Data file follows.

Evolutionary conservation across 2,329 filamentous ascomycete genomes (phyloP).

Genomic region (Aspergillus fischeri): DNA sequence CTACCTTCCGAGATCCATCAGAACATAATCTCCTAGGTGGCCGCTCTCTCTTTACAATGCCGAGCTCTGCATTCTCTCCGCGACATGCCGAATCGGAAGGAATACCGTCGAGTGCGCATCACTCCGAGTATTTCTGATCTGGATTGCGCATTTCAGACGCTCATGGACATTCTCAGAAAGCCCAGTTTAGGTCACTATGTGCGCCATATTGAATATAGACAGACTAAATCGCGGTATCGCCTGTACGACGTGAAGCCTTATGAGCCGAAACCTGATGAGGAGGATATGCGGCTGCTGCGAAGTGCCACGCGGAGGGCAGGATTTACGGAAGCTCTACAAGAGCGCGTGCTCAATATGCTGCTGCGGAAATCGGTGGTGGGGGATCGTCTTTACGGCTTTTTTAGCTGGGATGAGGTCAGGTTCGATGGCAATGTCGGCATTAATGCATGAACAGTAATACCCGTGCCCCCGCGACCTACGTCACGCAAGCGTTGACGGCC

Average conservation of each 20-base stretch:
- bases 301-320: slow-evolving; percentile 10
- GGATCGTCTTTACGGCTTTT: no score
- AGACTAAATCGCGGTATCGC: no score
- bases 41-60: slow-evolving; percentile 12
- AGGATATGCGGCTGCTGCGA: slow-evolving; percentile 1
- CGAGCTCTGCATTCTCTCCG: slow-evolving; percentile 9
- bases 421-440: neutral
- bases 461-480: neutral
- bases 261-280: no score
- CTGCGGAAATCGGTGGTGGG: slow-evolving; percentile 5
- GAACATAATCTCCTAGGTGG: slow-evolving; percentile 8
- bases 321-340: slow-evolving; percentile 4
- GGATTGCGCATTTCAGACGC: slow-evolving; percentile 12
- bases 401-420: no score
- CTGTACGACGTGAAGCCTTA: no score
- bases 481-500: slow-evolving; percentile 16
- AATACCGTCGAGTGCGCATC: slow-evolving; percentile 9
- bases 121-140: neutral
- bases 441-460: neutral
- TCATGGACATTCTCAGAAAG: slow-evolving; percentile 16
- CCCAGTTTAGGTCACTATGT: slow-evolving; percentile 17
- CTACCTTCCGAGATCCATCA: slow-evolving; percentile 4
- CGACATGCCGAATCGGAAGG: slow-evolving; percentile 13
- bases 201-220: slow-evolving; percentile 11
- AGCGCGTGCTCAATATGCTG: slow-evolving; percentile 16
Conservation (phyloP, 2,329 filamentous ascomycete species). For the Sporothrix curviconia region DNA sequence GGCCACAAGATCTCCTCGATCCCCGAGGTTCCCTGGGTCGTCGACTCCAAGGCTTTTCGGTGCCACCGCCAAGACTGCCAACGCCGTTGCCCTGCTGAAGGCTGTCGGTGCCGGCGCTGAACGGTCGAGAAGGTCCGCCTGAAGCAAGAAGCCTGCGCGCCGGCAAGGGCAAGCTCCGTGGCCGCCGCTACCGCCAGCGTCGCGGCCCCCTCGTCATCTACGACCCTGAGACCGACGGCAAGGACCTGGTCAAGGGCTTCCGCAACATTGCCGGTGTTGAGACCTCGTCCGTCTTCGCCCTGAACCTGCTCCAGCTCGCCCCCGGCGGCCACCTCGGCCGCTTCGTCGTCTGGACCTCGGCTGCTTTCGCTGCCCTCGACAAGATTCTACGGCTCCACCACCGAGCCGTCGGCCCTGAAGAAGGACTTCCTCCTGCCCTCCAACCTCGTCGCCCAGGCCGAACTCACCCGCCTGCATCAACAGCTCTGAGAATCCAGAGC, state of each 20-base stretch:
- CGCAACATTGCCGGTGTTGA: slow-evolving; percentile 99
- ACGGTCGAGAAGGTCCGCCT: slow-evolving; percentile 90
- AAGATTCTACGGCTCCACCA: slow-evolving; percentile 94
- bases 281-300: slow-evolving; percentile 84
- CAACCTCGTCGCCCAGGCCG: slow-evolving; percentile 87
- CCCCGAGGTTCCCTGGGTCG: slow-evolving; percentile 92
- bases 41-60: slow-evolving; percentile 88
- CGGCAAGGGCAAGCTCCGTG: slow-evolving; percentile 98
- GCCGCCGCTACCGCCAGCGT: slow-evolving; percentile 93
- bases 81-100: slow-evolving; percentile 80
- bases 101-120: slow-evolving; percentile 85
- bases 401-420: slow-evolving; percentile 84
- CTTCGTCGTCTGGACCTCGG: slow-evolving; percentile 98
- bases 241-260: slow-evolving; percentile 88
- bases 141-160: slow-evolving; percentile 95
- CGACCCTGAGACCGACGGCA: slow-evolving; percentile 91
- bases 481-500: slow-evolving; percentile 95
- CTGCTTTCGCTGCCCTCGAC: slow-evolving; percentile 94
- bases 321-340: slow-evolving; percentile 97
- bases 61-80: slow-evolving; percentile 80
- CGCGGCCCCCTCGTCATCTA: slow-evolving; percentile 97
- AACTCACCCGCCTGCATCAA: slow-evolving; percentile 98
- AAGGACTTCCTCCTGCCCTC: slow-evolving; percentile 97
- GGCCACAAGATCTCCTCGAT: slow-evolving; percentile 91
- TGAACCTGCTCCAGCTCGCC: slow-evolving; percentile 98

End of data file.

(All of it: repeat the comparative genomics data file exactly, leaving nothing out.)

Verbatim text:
Evolutionary conservation across 2,329 filamentous ascomycete genomes (phyloP).

Genomic region (Aspergillus fischeri): DNA sequence CTACCTTCCGAGATCCATCAGAACATAATCTCCTAGGTGGCCGCTCTCTCTTTACAATGCCGAGCTCTGCATTCTCTCCGCGACATGCCGAATCGGAAGGAATACCGTCGAGTGCGCATCACTCCGAGTATTTCTGATCTGGATTGCGCATTTCAGACGCTCATGGACATTCTCAGAAAGCCCAGTTTAGGTCACTATGTGCGCCATATTGAATATAGACAGACTAAATCGCGGTATCGCCTGTACGACGTGAAGCCTTATGAGCCGAAACCTGATGAGGAGGATATGCGGCTGCTGCGAAGTGCCACGCGGAGGGCAGGATTTACGGAAGCTCTACAAGAGCGCGTGCTCAATATGCTGCTGCGGAAATCGGTGGTGGGGGATCGTCTTTACGGCTTTTTTAGCTGGGATGAGGTCAGGTTCGATGGCAATGTCGGCATTAATGCATGAACAGTAATACCCGTGCCCCCGCGACCTACGTCACGCAAGCGTTGACGGCC

Average conservation of each 20-base stretch:
- bases 301-320: slow-evolving; percentile 10
- GGATCGTCTTTACGGCTTTT: no score
- AGACTAAATCGCGGTATCGC: no score
- bases 41-60: slow-evolving; percentile 12
- AGGATATGCGGCTGCTGCGA: slow-evolving; percentile 1
- CGAGCTCTGCATTCTCTCCG: slow-evolving; percentile 9
- bases 421-440: neutral
- bases 461-480: neutral
- bases 261-280: no score
- CTGCGGAAATCGGTGGTGGG: slow-evolving; percentile 5
- GAACATAATCTCCTAGGTGG: slow-evolving; percentile 8
- bases 321-340: slow-evolving; percentile 4
- GGATTGCGCATTTCAGACGC: slow-evolving; percentile 12
- bases 401-420: no score
- CTGTACGACGTGAAGCCTTA: no score
- bases 481-500: slow-evolving; percentile 16
- AATACCGTCGAGTGCGCATC: slow-evolving; percentile 9
- bases 121-140: neutral
- bases 441-460: neutral
- TCATGGACATTCTCAGAAAG: slow-evolving; percentile 16
- CCCAGTTTAGGTCACTATGT: slow-evolving; percentile 17
- CTACCTTCCGAGATCCATCA: slow-evolving; percentile 4
- CGACATGCCGAATCGGAAGG: slow-evolving; percentile 13
- bases 201-220: slow-evolving; percentile 11
- AGCGCGTGCTCAATATGCTG: slow-evolving; percentile 16
Conservation (phyloP, 2,329 filamentous ascomycete species). For the Sporothrix curviconia region DNA sequence GGCCACAAGATCTCCTCGATCCCCGAGGTTCCCTGGGTCGTCGACTCCAAGGCTTTTCGGTGCCACCGCCAAGACTGCCAACGCCGTTGCCCTGCTGAAGGCTGTCGGTGCCGGCGCTGAACGGTCGAGAAGGTCCGCCTGAAGCAAGAAGCCTGCGCGCCGGCAAGGGCAAGCTCCGTGGCCGCCGCTACCGCCAGCGTCGCGGCCCCCTCGTCATCTACGACCCTGAGACCGACGGCAAGGACCTGGTCAAGGGCTTCCGCAACATTGCCGGTGTTGAGACCTCGTCCGTCTTCGCCCTGAACCTGCTCCAGCTCGCCCCCGGCGGCCACCTCGGCCGCTTCGTCGTCTGGACCTCGGCTGCTTTCGCTGCCCTCGACAAGATTCTACGGCTCCACCACCGAGCCGTCGGCCCTGAAGAAGGACTTCCTCCTGCCCTCCAACCTCGTCGCCCAGGCCGAACTCACCCGCCTGCATCAACAGCTCTGAGAATCCAGAGC, state of each 20-base stretch:
- CGCAACATTGCCGGTGTTGA: slow-evolving; percentile 99
- ACGGTCGAGAAGGTCCGCCT: slow-evolving; percentile 90
- AAGATTCTACGGCTCCACCA: slow-evolving; percentile 94
- bases 281-300: slow-evolving; percentile 84
- CAACCTCGTCGCCCAGGCCG: slow-evolving; percentile 87
- CCCCGAGGTTCCCTGGGTCG: slow-evolving; percentile 92
- bases 41-60: slow-evolving; percentile 88
- CGGCAAGGGCAAGCTCCGTG: slow-evolving; percentile 98
- GCCGCCGCTACCGCCAGCGT: slow-evolving; percentile 93
- bases 81-100: slow-evolving; percentile 80
- bases 101-120: slow-evolving; percentile 85
- bases 401-420: slow-evolving; percentile 84
- CTTCGTCGTCTGGACCTCGG: slow-evolving; percentile 98
- bases 241-260: slow-evolving; percentile 88
- bases 141-160: slow-evolving; percentile 95
- CGACCCTGAGACCGACGGCA: slow-evolving; percentile 91
- bases 481-500: slow-evolving; percentile 95
- CTGCTTTCGCTGCCCTCGAC: slow-evolving; percentile 94
- bases 321-340: slow-evolving; percentile 97
- bases 61-80: slow-evolving; percentile 80
- CGCGGCCCCCTCGTCATCTA: slow-evolving; percentile 97
- AACTCACCCGCCTGCATCAA: slow-evolving; percentile 98
- AAGGACTTCCTCCTGCCCTC: slow-evolving; percentile 97
- GGCCACAAGATCTCCTCGAT: slow-evolving; percentile 91
- TGAACCTGCTCCAGCTCGCC: slow-evolving; percentile 98